Sun Capital is leaving the restaurant business

The private equity group is reportedly selling its remaining restaurant chains. RB’s The Bottom Line examines its track record.
Sun Capital

The Bottom Line

,Friendly’s is expected to be sold out of bankruptcy by the end of the year. In the process, it will take the private equity group Sun Capital further out the restaurant industry’s door.

According to the Wall Street Journal, the investment firm is expected to enter 2021 with just one restaurant chain, Smokey Bones, still in its fold. That, too, will be sold eventually. And that will leave the industry without what had once been one of its biggest investors.

And one of its worst, at least when judged by its restaurant chains’ performance. Sun Capital’s restaurant companies have ended up in bankruptcy seven times. That does not include workouts and bargain sales undertaken by some of its other holdings. Most of its concepts have shrunk during its ownership.

To be sure, in the world of private equity, success is judged differently, based on whether the investor makes a return. In a perfect world, the investor buys a company for one amount, puts money into that concept, watches it grow, collects some dividends along the way and then sells it for a much higher amount down the line.

But investors can make money whether they do that or not. They can borrow most of the purchase price, take on debt to expand aggressively or pay themselves a dividend. They can pay off debt by selling assets such as real estate or restaurants. They can borrow from their own subsidiaries, essentially becoming their own holding’s debtor.

Frequently, the aggressive use of debt and willingness to unload assets can leave operators hamstrung, unable to make the investments necessary to build a customer base or at least maintain it.

Some of Sun’s restaurants did quite well under its ownership—Captain D’s, for instance, grew unit volumes and unit count while Sun owned the company; Bruegger’s was a strong overall investment that was cheered when it was sold in 2011.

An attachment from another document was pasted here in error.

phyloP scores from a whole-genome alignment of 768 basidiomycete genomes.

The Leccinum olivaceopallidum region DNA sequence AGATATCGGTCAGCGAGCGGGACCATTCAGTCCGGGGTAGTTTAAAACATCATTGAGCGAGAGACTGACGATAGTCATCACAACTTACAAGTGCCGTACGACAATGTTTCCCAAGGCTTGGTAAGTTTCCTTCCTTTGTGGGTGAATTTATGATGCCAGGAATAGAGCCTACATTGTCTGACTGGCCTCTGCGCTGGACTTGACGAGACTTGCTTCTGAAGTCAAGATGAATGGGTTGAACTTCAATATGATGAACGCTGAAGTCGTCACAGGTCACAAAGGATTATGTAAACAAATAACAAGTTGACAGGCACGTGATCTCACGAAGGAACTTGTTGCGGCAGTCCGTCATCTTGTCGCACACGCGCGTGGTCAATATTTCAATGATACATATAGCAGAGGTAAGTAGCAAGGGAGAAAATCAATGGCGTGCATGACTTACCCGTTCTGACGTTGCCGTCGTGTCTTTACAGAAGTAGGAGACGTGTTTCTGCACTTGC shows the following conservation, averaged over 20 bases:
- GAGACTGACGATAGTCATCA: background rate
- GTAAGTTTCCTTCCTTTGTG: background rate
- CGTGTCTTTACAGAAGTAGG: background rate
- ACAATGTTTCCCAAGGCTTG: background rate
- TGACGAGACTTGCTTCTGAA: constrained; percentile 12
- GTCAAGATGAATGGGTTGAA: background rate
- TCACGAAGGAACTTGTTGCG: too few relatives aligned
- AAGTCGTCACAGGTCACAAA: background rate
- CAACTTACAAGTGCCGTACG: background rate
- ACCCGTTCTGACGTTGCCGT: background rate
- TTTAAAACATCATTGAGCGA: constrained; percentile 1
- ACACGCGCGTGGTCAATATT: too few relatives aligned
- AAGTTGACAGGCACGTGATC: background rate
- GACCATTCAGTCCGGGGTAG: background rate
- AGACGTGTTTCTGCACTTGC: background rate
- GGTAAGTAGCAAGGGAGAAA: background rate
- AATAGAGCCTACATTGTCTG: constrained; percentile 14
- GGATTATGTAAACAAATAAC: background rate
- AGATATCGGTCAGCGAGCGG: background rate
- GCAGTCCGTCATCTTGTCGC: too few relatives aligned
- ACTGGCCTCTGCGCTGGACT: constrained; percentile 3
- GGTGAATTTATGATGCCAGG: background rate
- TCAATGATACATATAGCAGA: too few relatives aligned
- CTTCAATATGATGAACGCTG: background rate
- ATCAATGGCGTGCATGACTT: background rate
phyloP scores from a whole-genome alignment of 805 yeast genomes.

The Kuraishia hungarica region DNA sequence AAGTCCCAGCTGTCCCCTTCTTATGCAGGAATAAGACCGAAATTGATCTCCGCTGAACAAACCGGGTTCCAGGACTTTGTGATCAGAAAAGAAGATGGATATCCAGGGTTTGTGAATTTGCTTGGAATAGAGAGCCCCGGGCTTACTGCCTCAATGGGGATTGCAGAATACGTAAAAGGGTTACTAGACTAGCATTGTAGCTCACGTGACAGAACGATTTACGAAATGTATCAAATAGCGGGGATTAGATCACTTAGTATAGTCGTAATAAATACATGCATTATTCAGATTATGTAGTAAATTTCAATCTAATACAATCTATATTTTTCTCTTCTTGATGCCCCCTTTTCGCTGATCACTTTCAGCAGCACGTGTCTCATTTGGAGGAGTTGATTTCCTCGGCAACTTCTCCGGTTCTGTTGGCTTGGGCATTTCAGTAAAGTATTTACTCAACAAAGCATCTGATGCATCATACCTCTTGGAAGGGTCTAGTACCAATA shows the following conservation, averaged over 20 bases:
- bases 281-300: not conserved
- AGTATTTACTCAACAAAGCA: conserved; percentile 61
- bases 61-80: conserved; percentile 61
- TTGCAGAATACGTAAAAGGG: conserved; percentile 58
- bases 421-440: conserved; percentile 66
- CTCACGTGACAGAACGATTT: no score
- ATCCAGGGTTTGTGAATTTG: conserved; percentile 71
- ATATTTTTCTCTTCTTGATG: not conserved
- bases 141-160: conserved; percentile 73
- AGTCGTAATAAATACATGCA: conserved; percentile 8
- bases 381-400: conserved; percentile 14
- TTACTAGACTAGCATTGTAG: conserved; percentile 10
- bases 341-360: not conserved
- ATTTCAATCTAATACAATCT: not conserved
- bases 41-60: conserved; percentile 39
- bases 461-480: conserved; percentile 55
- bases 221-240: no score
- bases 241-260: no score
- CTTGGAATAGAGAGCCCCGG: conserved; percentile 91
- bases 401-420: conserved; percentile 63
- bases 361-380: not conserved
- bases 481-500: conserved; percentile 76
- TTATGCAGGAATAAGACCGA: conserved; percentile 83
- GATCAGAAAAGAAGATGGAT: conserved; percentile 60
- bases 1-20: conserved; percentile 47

And some of its bankruptcy filings came in the aftermath of the financial crisis and a broad shift in consumer demands, such as Real Mex Restaurants and Friendly’s first go-round with bankruptcy court.

The firm also specialized in mid-sized concepts with mixed track records that were riskier bets. A few were infamous victims of previous owners’ over-expansion or poor management, notably Bruegger’s, Fazoli’s and Boston Market.

Sun often bought these chains with a liberal use of debt and often unloaded assets while it owned them. Garden Fresh, the now-defunct owner of Souplantation and Sweet Tomatoes, had $175 million in debt when it declared bankruptcy the first time in 2016, 11 years after Sun bought the chain.

Boston Market, sold earlier this year, shrunk by 25% over the past decade. It went through an out-of-court restructuring last year and closed a number of locations.

Johnny Rockets, which is being sold to Fat Brands for $25 million, has remained generally steady during the past five years—thanks entirely to strong international growth. U.S. unit count has fallen 29% over that time.

Smokey Bones’ unit count declined 16% between Sun’s 2008 acquisition of the chain and the beginning of 2020, though to be fair it is difficult to operate a barbecue concept and many of its competitors have fared worse.

Friendly’s unit count declined by nearly 70% since Sun took the company private in a $337 million deal in 2007. Friendly’s is being sold out of bankruptcy court for less than $2 million while its Sun-affiliated lender waived $88 million in debt. Sun also unloaded Friendly’s valuable ice cream business, not to mention its brand name, in a 2016 deal with Dean Foods.

Even growth chains have struggled. Bar Louie has grew unit count by more than 150% under Sun’s ownership going into this year, but based on its January bankruptcy filing it grew too fast.

That growth “was partially funded through new debt, but also utilized cash flow from operations,” Bar Louie said in a bankruptcy filing. That “over time restricted liquidity otherwise needed for store refreshes and equipment maintenance and modernization, resulting in an inconsistent delivery of the brand promise across the system.”

Bar Louie closed 30% of its units when it declared bankruptcy in January.

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